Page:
What's the Name of That Book??? discussion

UNSOLVED: One specific book > Science fiction about murder of a rich immortal human. Detective is called in to their elite compound.

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message 1: by David (new)

David Greensmith | 11 comments I remember starting to read a book some years ago about a society in which a group of immortal, rich humans live apart from general society. One of them is murdered and a detective is called in to investigate. Does this ring any bells?

message 2: by Lobstergirl, au gratin (new)

Lobstergirl | 40728 comments Mod
Did you read it about 5 years ago? 10 years? 30 years?
Author female or male?
Remember the cover?

message 3: by David (new)

David Greensmith | 11 comments Definitely more than 10. Probably closer to 30. Pretty sure it was a male author. The immortal humans were called something like "ubermen", I think. (It wasn't The Overman Culture)

message 4: by Joseph (new)

Joseph Marquis | 226 comments Maybe Altered Carbon - Richard Morgan


message 5: by Michele (new)

Michele | 2425 comments YA or adult? Was it science fiction in nature, or more like just a crime novel that happened to be set in the future? Do you recall how/where they lived apart (underground, up in the sky, in a walled city, in a spaceship)?

message 6: by David (new)

David Greensmith | 11 comments Joseph - not Altered Carbon. It predates that. It starts off with a detective being called to the elite compound where the immortal humans live. His superior explains to him that it's important he is sensitive because these people are unused to death and they consider the murder one of their own the greatest crime because it robs someone of more years than killing a mere mortal.

message 7: by David (new)

David Greensmith | 11 comments Michele - they lived in an area separate from the mortal humans. the only exposure they had to mortal humans were their servants.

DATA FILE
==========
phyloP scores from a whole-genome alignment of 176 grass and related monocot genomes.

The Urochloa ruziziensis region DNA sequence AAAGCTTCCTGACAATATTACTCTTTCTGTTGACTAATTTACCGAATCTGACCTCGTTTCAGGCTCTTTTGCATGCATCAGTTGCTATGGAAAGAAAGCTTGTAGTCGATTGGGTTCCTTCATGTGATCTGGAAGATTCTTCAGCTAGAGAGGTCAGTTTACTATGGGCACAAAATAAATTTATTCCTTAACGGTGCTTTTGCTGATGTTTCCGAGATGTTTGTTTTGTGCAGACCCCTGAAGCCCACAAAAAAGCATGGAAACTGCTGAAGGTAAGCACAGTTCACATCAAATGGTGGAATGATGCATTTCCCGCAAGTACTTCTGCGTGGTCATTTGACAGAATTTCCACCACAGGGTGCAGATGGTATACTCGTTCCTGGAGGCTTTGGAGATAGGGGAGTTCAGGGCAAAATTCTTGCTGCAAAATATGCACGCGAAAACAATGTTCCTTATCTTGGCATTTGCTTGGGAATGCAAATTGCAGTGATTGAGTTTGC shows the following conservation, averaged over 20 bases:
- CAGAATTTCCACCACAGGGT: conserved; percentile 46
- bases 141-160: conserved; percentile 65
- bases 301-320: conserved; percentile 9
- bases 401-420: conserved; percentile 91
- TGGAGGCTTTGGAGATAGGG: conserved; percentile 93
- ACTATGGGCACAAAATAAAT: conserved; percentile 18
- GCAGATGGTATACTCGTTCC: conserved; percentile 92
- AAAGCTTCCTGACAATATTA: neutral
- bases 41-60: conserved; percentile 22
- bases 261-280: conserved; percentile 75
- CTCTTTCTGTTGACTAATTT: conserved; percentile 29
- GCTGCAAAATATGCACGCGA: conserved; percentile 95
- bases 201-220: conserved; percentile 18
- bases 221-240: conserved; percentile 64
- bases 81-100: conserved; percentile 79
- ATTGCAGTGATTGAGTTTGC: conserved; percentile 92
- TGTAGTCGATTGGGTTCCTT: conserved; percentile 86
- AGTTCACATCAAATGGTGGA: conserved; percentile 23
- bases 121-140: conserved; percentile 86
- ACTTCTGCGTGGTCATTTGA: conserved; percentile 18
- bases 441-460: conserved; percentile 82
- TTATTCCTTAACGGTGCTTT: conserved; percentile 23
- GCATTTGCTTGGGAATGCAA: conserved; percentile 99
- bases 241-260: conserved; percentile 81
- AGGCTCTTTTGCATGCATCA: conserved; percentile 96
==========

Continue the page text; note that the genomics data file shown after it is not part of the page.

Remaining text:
message 8: by Andria (new)

Andria (airdna) | 2502 comments Mod
In The Eyes of Heisenberg, the immortal humans are called "optimen," so maybe?

message 9: by David (new)

David Greensmith | 11 comments The blurb doesn't look right but some of the concepts do. Looks like an interesting book anyway. Thanks.

message 10: by Kris (last edited May 21, 2018 08:25AM) (new)

Kris | 36637 comments Mod
Here's the Google Books preview of The Eyes of Heisenberg by Frank Herbert - Andria's suggestion - https://books.google.com/books?id=ZcY...

What's the time period and location - realistic Earth, country/region? Where is the detective from?

I added some plot details to the topic header. Feel free to edit it on the desktop website (not the mobile app).

message 11: by David (new)

David (davidofterra) | 59 comments bump

message 12: by Pixiegirl105 (new)

Pixiegirl105 | 169 comments While not a book the movie In Time had a line very much like that I think?

message 13: by Brad (new)

Brad Eichstadt | 133 comments Possibly Elegy for Angels and Dogs/the Graveyard Heart by Walter Jon Williams and Zelazny Roger?

The version I read was from 1990 which is the 30 years ago you mentioned. It has a group of immortals isolated from the rest of humanity (the Party Set) and there is a murder.

More details:

"Zelazny's novelette The Graveyard Heart first appeared in 1964 and was one of the first stylistic stories in what would become known as The New Wave in the following few years. It's a good story about time-travel via cryonics, but not quite in the same league as his A Rose For Ecclesiastes or The Doors of His Face, The Lamps of His Mouth. It is paired here in this book from 1990 with a sequel written by Walter Jon Williams, Elegy For Angels and Dogs, which is twice as long as Zelazny's original. The Williams story throws some murder mystery in order to sustain the plot and wanders into a mountain climbing adventure "

message 14: by Lorenz (new)

Lorenz | 2 comments What about Asimov's "The Robots of Dawn" or "The naked Sun"?
It's not a perfect fit to your description but also not too far off.

message 15: by STU (new)

STU | 58 comments I was also thinking maybe Asimov's "Caves of Steel".
Been a long time since I read it though.

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